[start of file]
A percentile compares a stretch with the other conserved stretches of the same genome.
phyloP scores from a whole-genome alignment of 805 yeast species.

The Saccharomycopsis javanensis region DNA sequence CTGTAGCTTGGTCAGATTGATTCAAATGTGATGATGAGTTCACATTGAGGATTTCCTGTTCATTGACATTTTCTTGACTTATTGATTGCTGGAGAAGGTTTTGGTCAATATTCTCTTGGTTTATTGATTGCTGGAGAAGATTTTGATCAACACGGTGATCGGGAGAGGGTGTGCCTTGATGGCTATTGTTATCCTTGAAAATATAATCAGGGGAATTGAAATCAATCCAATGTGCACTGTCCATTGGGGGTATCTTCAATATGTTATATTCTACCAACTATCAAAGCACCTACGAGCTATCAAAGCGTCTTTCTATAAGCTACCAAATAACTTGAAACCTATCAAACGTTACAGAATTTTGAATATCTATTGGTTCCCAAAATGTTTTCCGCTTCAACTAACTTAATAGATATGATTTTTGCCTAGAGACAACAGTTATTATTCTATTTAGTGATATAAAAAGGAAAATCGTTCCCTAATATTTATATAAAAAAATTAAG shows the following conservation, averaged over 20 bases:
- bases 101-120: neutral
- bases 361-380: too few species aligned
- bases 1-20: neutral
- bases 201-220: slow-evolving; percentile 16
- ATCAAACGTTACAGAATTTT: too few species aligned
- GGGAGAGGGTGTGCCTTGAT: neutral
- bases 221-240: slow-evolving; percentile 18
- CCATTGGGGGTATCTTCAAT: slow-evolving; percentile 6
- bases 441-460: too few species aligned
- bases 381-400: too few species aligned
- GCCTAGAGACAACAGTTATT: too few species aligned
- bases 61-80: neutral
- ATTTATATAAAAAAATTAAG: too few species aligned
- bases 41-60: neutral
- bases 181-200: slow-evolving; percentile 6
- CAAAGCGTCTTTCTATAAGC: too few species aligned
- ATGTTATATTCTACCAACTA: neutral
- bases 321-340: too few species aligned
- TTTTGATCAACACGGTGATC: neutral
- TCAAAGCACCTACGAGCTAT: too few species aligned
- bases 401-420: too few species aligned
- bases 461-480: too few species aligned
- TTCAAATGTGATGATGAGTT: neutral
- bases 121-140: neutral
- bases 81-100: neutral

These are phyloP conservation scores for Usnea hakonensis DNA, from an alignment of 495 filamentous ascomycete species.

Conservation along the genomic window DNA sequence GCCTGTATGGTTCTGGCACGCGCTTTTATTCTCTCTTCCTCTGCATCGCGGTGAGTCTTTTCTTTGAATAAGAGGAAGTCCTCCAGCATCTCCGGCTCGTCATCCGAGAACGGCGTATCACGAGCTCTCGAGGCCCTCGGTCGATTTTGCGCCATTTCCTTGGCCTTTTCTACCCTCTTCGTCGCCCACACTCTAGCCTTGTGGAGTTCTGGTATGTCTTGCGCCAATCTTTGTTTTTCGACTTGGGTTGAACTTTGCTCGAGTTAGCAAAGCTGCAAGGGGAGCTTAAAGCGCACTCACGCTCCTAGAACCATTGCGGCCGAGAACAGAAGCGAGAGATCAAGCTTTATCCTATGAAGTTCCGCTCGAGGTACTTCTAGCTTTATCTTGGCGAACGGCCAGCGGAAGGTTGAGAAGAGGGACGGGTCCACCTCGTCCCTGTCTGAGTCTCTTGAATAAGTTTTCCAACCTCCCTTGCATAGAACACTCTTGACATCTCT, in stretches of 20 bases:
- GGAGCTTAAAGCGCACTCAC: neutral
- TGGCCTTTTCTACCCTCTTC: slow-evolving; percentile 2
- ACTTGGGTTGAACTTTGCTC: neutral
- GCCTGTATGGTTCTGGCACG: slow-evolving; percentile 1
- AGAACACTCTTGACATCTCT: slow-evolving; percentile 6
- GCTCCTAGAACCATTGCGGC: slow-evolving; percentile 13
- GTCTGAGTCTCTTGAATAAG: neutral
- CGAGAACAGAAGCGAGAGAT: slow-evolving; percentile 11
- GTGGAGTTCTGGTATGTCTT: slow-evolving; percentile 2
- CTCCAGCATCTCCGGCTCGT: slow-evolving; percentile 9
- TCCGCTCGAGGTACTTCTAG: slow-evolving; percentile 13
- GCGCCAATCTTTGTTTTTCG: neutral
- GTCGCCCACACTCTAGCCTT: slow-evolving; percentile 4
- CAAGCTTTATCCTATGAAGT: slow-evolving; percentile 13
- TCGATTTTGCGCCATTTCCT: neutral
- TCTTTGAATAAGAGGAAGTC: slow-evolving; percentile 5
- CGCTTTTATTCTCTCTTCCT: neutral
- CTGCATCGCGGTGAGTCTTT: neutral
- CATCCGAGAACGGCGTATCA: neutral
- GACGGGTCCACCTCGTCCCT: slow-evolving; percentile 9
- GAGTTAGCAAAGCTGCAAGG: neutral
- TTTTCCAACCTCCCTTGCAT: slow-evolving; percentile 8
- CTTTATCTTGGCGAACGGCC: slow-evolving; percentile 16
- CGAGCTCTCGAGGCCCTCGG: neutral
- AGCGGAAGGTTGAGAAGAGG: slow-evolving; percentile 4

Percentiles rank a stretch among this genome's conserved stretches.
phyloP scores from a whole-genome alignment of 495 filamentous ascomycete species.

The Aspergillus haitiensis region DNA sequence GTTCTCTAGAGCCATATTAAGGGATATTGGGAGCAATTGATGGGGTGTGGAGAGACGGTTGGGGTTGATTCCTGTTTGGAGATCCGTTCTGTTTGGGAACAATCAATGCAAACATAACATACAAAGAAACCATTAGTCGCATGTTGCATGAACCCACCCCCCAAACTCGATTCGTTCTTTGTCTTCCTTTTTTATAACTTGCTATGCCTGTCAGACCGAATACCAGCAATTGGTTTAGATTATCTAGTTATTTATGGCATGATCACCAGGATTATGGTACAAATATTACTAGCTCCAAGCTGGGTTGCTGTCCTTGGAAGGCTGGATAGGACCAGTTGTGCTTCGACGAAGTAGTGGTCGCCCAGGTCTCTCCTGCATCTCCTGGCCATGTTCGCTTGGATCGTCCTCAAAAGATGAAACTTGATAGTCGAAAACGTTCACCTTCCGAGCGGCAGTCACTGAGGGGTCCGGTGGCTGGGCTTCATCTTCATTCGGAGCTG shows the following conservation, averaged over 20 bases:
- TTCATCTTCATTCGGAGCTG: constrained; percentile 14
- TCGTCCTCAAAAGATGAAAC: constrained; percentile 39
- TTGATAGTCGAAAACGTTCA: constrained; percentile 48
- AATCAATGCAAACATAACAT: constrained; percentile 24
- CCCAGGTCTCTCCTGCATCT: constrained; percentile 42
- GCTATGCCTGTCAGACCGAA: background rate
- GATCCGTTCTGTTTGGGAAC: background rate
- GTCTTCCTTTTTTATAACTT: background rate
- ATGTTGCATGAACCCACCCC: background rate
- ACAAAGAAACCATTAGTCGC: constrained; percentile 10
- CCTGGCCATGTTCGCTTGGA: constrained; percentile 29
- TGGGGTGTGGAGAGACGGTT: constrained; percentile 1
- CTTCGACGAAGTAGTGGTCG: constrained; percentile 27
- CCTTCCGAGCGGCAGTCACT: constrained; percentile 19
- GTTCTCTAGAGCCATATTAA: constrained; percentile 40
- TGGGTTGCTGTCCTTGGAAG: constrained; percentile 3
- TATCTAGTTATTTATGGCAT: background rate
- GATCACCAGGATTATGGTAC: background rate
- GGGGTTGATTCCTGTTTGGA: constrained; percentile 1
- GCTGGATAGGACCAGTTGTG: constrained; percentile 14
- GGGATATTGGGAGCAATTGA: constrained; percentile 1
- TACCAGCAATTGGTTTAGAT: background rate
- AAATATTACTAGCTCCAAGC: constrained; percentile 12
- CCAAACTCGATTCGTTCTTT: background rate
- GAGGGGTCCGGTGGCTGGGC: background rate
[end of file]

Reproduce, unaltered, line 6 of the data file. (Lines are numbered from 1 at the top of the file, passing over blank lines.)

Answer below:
- bases 1-20: neutral